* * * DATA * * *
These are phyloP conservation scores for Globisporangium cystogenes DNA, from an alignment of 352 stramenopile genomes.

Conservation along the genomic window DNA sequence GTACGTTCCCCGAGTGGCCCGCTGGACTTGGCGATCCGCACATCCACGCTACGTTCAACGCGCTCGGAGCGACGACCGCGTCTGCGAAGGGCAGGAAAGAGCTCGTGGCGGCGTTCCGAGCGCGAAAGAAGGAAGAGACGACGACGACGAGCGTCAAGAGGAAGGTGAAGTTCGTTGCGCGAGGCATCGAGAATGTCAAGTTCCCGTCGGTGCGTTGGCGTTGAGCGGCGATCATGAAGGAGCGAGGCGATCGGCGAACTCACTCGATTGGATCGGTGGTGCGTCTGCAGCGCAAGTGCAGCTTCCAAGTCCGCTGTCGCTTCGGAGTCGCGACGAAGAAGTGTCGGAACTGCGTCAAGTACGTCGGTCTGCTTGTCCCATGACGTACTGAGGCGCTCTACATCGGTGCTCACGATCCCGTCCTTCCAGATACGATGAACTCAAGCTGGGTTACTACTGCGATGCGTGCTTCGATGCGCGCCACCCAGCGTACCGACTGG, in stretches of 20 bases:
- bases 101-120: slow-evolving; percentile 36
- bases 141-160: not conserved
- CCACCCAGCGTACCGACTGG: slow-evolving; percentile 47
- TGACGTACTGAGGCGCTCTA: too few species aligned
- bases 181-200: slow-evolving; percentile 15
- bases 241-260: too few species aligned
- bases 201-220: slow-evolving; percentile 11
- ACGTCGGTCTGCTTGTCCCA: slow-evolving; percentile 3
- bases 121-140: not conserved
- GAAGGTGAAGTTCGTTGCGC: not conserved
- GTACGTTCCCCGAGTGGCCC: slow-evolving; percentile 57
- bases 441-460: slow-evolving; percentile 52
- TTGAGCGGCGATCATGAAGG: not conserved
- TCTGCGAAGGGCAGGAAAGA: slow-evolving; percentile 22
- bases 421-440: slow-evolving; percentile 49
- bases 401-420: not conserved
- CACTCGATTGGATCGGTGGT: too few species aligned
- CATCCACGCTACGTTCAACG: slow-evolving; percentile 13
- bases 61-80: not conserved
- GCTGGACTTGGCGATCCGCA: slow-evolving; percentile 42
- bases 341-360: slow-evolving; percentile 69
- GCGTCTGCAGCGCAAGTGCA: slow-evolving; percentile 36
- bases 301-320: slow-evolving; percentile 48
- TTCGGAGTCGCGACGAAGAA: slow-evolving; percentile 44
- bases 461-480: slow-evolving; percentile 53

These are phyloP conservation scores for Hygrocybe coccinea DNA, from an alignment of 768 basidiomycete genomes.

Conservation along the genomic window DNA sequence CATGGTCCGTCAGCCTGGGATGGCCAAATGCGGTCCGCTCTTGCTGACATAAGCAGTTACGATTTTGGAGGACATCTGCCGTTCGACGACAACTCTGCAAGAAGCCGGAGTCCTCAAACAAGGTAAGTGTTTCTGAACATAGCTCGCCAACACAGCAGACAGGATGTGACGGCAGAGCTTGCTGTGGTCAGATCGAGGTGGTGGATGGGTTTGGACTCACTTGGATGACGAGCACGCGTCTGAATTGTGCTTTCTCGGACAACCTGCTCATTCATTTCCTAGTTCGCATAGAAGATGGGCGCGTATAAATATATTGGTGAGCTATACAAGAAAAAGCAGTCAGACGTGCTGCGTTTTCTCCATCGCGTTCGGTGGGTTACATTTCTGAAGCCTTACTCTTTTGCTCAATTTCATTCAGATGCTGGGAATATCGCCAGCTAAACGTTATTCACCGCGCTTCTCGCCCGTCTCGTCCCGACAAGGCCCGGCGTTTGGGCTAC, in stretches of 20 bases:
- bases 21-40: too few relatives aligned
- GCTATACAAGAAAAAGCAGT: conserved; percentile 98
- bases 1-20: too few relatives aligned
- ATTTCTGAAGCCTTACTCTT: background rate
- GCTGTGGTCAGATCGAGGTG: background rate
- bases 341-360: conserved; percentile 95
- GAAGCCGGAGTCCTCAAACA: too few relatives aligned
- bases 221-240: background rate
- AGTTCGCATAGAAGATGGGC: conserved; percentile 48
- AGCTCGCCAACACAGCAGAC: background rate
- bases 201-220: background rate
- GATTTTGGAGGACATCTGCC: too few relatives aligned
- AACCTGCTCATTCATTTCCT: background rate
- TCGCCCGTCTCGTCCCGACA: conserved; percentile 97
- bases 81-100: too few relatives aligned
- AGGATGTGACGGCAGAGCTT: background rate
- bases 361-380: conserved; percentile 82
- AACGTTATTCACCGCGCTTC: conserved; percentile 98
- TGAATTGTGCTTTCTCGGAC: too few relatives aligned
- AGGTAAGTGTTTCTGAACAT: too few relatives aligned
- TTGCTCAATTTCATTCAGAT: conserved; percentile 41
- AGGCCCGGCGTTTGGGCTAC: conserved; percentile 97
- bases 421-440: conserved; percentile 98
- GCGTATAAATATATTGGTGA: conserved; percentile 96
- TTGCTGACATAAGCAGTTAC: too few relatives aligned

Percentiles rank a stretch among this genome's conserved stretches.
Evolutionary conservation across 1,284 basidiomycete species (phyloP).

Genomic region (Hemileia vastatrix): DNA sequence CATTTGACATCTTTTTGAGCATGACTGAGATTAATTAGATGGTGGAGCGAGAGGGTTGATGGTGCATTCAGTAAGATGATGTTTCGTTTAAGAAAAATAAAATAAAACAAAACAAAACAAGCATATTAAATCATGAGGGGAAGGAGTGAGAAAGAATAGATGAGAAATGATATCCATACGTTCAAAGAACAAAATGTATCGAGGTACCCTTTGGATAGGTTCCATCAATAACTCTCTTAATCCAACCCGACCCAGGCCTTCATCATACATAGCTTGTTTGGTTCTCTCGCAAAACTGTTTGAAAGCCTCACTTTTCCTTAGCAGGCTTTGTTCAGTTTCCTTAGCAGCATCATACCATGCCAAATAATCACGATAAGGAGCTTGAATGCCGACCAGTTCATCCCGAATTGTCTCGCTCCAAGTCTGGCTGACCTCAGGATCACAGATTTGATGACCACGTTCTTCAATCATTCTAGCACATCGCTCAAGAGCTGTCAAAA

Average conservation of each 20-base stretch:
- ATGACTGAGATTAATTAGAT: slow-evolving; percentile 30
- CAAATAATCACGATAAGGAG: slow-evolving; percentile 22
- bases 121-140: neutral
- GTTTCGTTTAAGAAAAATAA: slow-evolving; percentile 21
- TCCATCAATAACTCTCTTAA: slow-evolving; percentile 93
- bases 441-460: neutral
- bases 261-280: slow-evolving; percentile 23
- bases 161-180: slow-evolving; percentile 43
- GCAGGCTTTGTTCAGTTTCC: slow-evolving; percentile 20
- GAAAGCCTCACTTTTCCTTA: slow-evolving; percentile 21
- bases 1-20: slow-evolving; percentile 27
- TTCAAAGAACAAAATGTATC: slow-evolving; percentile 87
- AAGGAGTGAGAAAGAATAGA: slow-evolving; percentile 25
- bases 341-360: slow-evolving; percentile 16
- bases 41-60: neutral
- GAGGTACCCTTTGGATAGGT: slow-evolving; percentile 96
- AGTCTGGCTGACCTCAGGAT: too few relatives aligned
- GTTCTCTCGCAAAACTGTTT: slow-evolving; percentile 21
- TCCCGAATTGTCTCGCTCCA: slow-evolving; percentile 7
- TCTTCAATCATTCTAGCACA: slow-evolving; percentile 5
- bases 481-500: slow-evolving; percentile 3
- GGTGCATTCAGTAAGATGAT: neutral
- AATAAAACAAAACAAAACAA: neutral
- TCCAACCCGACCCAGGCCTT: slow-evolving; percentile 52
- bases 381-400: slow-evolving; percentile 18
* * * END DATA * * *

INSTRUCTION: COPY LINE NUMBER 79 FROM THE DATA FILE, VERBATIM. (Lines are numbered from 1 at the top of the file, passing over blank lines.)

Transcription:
- bases 481-500: slow-evolving; percentile 3